Guerrero served a second term from 2012–2015. Anticipating the neighborhood-specific approach of the civic culture councils, he created a municipal strategy called TIO (Territorios de Inclusión y Oportunidades, or Territories of Inclusion and Opportunity) focused on 18 low-income neighborhoods throughout the city, which was continued by Mayor Armitage. The TIO program facilitated the establishment of approximately 80 microfinance institutions funded by community capital, 150 soup kitchens, and 11 street repaving projects with locally hired workers.
Guerrero’s administration also published a 32-page civic culture manual, “Cali Cívica e Incluyente,” in 2015. It covered six topic areas: healthy surroundings, conflict resolution, democratic participation, respect for the environment, use and care of public space, and the city government of Santiago de Cali defines civic culture as citizen participation in civic life that fosters mutual respect, restores citizen trust in government, and establishes neighborhood pride. Cooperation, dialogue, self-reflection, and tolerance contribute to a peaceful co-existence and respect for neighbors. Over 100 citizens from the neighborhoods where TIO was active contributed ideas to the manual.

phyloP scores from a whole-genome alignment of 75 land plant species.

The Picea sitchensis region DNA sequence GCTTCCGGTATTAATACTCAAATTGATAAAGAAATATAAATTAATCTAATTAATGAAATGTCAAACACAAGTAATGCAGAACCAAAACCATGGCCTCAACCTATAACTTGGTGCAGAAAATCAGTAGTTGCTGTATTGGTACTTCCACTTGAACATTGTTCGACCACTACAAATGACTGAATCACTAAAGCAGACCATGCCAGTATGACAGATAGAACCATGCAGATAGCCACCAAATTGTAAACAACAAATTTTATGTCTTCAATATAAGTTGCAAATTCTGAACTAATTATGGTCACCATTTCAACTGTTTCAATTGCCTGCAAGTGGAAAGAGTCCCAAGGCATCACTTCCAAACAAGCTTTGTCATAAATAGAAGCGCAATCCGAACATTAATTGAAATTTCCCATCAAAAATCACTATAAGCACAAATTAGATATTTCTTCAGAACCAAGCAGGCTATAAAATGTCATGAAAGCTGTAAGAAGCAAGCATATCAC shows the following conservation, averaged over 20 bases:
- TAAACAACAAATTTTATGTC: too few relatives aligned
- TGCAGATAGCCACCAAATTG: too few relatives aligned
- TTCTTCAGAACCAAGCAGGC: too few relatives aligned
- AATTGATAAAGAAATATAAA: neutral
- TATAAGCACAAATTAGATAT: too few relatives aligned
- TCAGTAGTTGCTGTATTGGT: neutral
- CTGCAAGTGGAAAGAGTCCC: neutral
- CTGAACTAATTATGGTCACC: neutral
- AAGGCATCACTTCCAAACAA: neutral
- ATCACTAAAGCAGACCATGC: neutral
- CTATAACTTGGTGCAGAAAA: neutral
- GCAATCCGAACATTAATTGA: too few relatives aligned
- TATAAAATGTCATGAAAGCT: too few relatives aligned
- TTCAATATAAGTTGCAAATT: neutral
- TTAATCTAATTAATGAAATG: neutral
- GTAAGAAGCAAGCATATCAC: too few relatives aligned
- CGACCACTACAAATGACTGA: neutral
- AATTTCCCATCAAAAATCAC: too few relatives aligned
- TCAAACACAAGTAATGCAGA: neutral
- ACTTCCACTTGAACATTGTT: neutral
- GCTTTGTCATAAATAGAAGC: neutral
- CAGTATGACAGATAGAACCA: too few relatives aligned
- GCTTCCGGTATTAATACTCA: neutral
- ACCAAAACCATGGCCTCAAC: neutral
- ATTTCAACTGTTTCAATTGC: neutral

“The manual was successful in planting a seed to put the word ‘civility’ in people’s mouths,” Tenorio said.
TIO laid the groundwork for the civic culture councils by creating a municipal program targeted in specific neighborhoods showing high rates of socio-economic vulnerability. The manual also showed the willingness of citizens to participate in a program for civic cultural education. In the process, the manual-writing experience helped the city identify community leaders who became the key players for the civic culture councils.
“Soliciting ideas for the manual became a prototype for the councils,” Tenorio said.